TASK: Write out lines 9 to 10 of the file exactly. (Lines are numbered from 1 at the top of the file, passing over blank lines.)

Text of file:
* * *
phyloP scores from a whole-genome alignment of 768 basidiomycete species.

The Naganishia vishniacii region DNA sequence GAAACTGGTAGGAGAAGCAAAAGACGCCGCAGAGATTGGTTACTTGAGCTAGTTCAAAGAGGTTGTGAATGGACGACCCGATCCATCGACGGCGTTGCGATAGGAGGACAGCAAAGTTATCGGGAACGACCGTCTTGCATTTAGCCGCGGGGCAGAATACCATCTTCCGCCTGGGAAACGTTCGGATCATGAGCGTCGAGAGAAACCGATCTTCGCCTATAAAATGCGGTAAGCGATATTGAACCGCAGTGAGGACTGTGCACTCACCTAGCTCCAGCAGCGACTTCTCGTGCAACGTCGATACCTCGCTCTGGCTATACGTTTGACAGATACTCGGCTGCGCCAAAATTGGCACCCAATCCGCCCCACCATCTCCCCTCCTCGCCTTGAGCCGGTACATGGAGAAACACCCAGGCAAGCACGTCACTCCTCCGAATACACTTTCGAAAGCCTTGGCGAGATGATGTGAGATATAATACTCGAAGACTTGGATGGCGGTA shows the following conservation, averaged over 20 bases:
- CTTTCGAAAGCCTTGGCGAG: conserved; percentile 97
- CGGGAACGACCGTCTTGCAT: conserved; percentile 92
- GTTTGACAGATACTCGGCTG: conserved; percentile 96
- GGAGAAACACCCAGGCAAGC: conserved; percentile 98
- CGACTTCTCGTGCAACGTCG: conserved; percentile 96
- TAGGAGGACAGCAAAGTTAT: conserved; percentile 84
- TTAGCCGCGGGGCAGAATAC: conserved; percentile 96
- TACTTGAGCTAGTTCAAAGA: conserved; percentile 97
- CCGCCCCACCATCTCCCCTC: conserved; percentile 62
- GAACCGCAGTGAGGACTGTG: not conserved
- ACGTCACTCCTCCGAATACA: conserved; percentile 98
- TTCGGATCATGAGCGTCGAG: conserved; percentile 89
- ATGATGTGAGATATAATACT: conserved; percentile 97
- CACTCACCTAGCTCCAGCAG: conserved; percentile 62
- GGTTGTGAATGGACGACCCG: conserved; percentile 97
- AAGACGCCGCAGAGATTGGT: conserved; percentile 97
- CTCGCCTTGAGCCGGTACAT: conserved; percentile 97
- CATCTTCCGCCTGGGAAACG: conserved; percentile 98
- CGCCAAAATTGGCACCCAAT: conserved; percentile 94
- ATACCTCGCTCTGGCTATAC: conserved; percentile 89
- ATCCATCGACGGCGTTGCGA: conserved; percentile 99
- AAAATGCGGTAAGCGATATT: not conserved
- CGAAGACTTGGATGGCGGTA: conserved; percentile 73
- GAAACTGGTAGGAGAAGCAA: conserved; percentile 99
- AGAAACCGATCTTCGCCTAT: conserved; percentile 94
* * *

- TTAGCCGCGGGGCAGAATAC: conserved; percentile 96
- TACTTGAGCTAGTTCAAAGA: conserved; percentile 97